His mother and grandmother were manual scavengers in the same school he studied. They had to clean the toilets without water. And that became young Vimal Kumar’s identity. ‘Jamadarni ka bete’ (son of a sweeper), is how Vimal Kumar was addressed by teachers and students right from the beginning at the “Hindu High School”.
I felt ashamed and became a recluse. I would take the last bench in class and tried to not utter a word.” Sometimes students asked him why he was fair even though he was from the “Bhangi” (another word in Hindi for a ‘manual scavenger’) community. Every day caste based taunts by the students was normal for me. I was habitual of hearing it. I was often beaten up and faced caste-based violence.
Vimal is the founder of Movement for Scavenger Community (MSC), an organization committed to the eradication of manual scavenging in India and bringing education and awareness to the existing scavenger community. Under MSC, he also operates the Dr. B.R. Ambedker Youth Study Centre which provides career counselling and a small library to disadvantaged students in Haryana.
And that’s not all. He’s also a Ph.D scholar in social work with a focus on caste violence from the Tata Institute of Social Sciences in Mumbai. He was awarded the Young Professional Fellowship from the Dalit Foundation in 2008. Vimal holds a Bachelor of Arts and Master of Social Work from the University of Kurukshetra in Haryana. Vimal is also an Acumen fellow from the 2015 cohort.
All of this didn’t happen in one day. Vimal’s story has violence, insult and struggle.
His experiences in school were bitter and he obviously lost interest in school. His mother worked as a scavenger in different homes, some of which were of children who went to the same school. “They always avoided me during playing and eating during breaks.”
When Vimal was in the 7th standard, four boys from school who were from the ‘upper caste’ beat him up. Vimal went to his parents but they were struggling to make ends meet and didn’t have time for Vimal’s problems at school. To fight against this discrimination, Vimal formed a gang, “After that incident with me, my gang and I would usually beat the boys in evening and night. But after some time, I realized the ‘upper caste’ students were given encouragement by the teachers and their parents. After a gang fight, usually the parents of these kids came to the school and punished us. They also forced our teachers to punish us. My parents didn’t have the time to come and fight for us. My parents always said that if they received any complaint about me anymore, they would send me to the tea shop to clean the utensils and stop school. That was the double pressure on me to go to school and survive in the discriminated environment.”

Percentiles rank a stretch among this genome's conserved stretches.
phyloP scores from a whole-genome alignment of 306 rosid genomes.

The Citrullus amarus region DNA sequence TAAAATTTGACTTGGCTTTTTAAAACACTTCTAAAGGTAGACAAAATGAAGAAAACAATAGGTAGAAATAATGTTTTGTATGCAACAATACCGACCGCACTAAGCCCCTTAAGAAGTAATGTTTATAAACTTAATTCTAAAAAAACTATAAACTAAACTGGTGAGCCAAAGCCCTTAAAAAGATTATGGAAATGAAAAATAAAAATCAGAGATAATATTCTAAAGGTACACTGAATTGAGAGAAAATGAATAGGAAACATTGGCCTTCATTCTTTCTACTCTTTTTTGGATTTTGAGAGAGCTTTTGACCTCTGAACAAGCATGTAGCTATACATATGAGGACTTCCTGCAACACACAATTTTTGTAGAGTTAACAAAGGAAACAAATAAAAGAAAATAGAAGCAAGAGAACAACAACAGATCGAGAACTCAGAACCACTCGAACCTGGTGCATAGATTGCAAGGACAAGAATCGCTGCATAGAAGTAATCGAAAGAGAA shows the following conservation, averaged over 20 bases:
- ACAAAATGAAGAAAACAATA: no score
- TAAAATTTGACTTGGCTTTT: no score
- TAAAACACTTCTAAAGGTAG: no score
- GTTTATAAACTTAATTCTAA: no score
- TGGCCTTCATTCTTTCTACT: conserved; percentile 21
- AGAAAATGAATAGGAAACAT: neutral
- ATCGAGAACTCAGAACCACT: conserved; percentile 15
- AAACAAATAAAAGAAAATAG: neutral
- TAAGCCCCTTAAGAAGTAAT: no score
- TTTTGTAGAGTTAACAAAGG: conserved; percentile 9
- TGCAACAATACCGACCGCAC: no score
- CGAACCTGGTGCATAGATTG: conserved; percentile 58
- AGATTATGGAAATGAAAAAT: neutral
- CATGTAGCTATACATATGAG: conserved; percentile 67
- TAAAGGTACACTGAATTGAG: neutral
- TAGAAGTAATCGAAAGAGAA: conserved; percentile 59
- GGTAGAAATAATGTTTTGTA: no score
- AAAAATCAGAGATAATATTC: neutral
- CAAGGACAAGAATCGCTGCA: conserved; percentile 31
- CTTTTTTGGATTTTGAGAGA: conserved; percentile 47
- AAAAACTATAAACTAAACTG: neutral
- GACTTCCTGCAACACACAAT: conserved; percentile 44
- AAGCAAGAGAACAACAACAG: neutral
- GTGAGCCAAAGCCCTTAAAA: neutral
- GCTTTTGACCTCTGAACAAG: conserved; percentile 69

When he was in the 9th standard, he formed a cricket team comprising fellow children from the slum. They won many cricket tournaments. His team’s win at tournaments turned it around for him. Many of his childhood friends now started calling him “Captain”. “It was my first successful leadership initiative in my community. I got dignity and respect, something I had not ever had.”
He graduated from the 10th standard and joined the Indira Gandhi National College in Ladwa. The college had three students from his community. After the first year, two of them dropped out. Vimal’s worst nightmare was now coming true – school life was repeating itself. He was good at sports and on the field he was often asked how he could run so fast. Vimal recalls,
I won a race and these two boys came to me and said – you are so thin and you are from a poor family, you do not have milk in your family to drink, then other said he is a pork eater dirty “Chuhra” (scavenger) and they are energetic as pigs running around in squalor. Many times they tried to beat me but I just avoided it and kept suffering all the abuse.